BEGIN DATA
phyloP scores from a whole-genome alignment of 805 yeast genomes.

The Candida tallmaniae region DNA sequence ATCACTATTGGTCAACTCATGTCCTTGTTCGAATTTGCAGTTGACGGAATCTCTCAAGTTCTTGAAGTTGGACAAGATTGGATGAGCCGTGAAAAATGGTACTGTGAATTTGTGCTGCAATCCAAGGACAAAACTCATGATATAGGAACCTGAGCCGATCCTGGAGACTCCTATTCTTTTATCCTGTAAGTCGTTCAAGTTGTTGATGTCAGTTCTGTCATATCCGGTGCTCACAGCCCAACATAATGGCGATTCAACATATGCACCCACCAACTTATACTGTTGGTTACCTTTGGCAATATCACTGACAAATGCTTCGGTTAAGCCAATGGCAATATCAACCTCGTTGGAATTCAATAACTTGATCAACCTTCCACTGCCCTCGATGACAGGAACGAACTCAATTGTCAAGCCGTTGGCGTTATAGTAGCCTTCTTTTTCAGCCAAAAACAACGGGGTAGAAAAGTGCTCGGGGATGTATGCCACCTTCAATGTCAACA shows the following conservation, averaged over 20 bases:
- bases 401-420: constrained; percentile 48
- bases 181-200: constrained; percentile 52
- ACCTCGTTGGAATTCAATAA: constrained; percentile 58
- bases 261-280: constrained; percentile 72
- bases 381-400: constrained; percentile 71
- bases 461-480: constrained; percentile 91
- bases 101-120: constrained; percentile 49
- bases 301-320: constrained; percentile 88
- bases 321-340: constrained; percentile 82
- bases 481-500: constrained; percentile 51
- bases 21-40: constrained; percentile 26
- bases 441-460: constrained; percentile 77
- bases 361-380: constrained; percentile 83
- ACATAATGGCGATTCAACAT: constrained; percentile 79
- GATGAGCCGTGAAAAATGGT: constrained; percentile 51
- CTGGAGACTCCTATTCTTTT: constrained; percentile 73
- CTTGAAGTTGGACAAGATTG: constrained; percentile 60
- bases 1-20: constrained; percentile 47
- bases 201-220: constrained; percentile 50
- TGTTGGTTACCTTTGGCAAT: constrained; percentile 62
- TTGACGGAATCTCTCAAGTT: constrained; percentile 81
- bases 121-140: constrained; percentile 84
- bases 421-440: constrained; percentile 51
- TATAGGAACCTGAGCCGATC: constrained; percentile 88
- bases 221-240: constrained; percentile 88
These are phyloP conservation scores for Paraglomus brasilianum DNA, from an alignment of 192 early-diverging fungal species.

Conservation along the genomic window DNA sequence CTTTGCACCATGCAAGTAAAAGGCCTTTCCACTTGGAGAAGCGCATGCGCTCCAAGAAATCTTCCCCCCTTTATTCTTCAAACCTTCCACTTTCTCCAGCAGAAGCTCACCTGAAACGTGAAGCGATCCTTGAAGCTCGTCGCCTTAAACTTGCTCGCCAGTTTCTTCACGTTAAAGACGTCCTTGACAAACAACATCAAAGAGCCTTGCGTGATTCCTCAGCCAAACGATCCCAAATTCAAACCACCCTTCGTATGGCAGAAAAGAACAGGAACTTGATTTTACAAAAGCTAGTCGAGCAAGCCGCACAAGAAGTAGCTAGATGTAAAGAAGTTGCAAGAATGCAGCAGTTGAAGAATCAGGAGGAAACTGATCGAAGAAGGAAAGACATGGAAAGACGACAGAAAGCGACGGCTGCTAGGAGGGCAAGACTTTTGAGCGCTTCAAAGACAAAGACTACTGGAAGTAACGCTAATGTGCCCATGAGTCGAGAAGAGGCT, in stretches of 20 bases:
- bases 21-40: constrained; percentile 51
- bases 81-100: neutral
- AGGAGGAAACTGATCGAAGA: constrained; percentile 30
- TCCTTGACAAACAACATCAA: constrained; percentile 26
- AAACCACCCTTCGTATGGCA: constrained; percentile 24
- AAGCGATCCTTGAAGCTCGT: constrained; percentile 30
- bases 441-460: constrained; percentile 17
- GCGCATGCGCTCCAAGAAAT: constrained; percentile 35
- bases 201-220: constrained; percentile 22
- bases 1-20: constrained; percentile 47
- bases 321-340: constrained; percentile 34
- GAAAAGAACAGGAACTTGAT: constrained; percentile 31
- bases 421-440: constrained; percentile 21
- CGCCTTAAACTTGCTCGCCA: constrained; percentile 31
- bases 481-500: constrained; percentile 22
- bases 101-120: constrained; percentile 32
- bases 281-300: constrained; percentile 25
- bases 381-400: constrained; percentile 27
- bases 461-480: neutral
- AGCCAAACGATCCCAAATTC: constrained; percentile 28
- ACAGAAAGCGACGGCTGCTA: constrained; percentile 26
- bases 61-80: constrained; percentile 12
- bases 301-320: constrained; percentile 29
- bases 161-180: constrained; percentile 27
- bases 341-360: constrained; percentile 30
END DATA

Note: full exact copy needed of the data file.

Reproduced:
phyloP scores from a whole-genome alignment of 805 yeast genomes.

The Candida tallmaniae region DNA sequence ATCACTATTGGTCAACTCATGTCCTTGTTCGAATTTGCAGTTGACGGAATCTCTCAAGTTCTTGAAGTTGGACAAGATTGGATGAGCCGTGAAAAATGGTACTGTGAATTTGTGCTGCAATCCAAGGACAAAACTCATGATATAGGAACCTGAGCCGATCCTGGAGACTCCTATTCTTTTATCCTGTAAGTCGTTCAAGTTGTTGATGTCAGTTCTGTCATATCCGGTGCTCACAGCCCAACATAATGGCGATTCAACATATGCACCCACCAACTTATACTGTTGGTTACCTTTGGCAATATCACTGACAAATGCTTCGGTTAAGCCAATGGCAATATCAACCTCGTTGGAATTCAATAACTTGATCAACCTTCCACTGCCCTCGATGACAGGAACGAACTCAATTGTCAAGCCGTTGGCGTTATAGTAGCCTTCTTTTTCAGCCAAAAACAACGGGGTAGAAAAGTGCTCGGGGATGTATGCCACCTTCAATGTCAACA shows the following conservation, averaged over 20 bases:
- bases 401-420: constrained; percentile 48
- bases 181-200: constrained; percentile 52
- ACCTCGTTGGAATTCAATAA: constrained; percentile 58
- bases 261-280: constrained; percentile 72
- bases 381-400: constrained; percentile 71
- bases 461-480: constrained; percentile 91
- bases 101-120: constrained; percentile 49
- bases 301-320: constrained; percentile 88
- bases 321-340: constrained; percentile 82
- bases 481-500: constrained; percentile 51
- bases 21-40: constrained; percentile 26
- bases 441-460: constrained; percentile 77
- bases 361-380: constrained; percentile 83
- ACATAATGGCGATTCAACAT: constrained; percentile 79
- GATGAGCCGTGAAAAATGGT: constrained; percentile 51
- CTGGAGACTCCTATTCTTTT: constrained; percentile 73
- CTTGAAGTTGGACAAGATTG: constrained; percentile 60
- bases 1-20: constrained; percentile 47
- bases 201-220: constrained; percentile 50
- TGTTGGTTACCTTTGGCAAT: constrained; percentile 62
- TTGACGGAATCTCTCAAGTT: constrained; percentile 81
- bases 121-140: constrained; percentile 84
- bases 421-440: constrained; percentile 51
- TATAGGAACCTGAGCCGATC: constrained; percentile 88
- bases 221-240: constrained; percentile 88
These are phyloP conservation scores for Paraglomus brasilianum DNA, from an alignment of 192 early-diverging fungal species.

Conservation along the genomic window DNA sequence CTTTGCACCATGCAAGTAAAAGGCCTTTCCACTTGGAGAAGCGCATGCGCTCCAAGAAATCTTCCCCCCTTTATTCTTCAAACCTTCCACTTTCTCCAGCAGAAGCTCACCTGAAACGTGAAGCGATCCTTGAAGCTCGTCGCCTTAAACTTGCTCGCCAGTTTCTTCACGTTAAAGACGTCCTTGACAAACAACATCAAAGAGCCTTGCGTGATTCCTCAGCCAAACGATCCCAAATTCAAACCACCCTTCGTATGGCAGAAAAGAACAGGAACTTGATTTTACAAAAGCTAGTCGAGCAAGCCGCACAAGAAGTAGCTAGATGTAAAGAAGTTGCAAGAATGCAGCAGTTGAAGAATCAGGAGGAAACTGATCGAAGAAGGAAAGACATGGAAAGACGACAGAAAGCGACGGCTGCTAGGAGGGCAAGACTTTTGAGCGCTTCAAAGACAAAGACTACTGGAAGTAACGCTAATGTGCCCATGAGTCGAGAAGAGGCT, in stretches of 20 bases:
- bases 21-40: constrained; percentile 51
- bases 81-100: neutral
- AGGAGGAAACTGATCGAAGA: constrained; percentile 30
- TCCTTGACAAACAACATCAA: constrained; percentile 26
- AAACCACCCTTCGTATGGCA: constrained; percentile 24
- AAGCGATCCTTGAAGCTCGT: constrained; percentile 30
- bases 441-460: constrained; percentile 17
- GCGCATGCGCTCCAAGAAAT: constrained; percentile 35
- bases 201-220: constrained; percentile 22
- bases 1-20: constrained; percentile 47
- bases 321-340: constrained; percentile 34
- GAAAAGAACAGGAACTTGAT: constrained; percentile 31
- bases 421-440: constrained; percentile 21
- CGCCTTAAACTTGCTCGCCA: constrained; percentile 31
- bases 481-500: constrained; percentile 22
- bases 101-120: constrained; percentile 32
- bases 281-300: constrained; percentile 25
- bases 381-400: constrained; percentile 27
- bases 461-480: neutral
- AGCCAAACGATCCCAAATTC: constrained; percentile 28
- ACAGAAAGCGACGGCTGCTA: constrained; percentile 26
- bases 61-80: constrained; percentile 12
- bases 301-320: constrained; percentile 29
- bases 161-180: constrained; percentile 27
- bases 341-360: constrained; percentile 30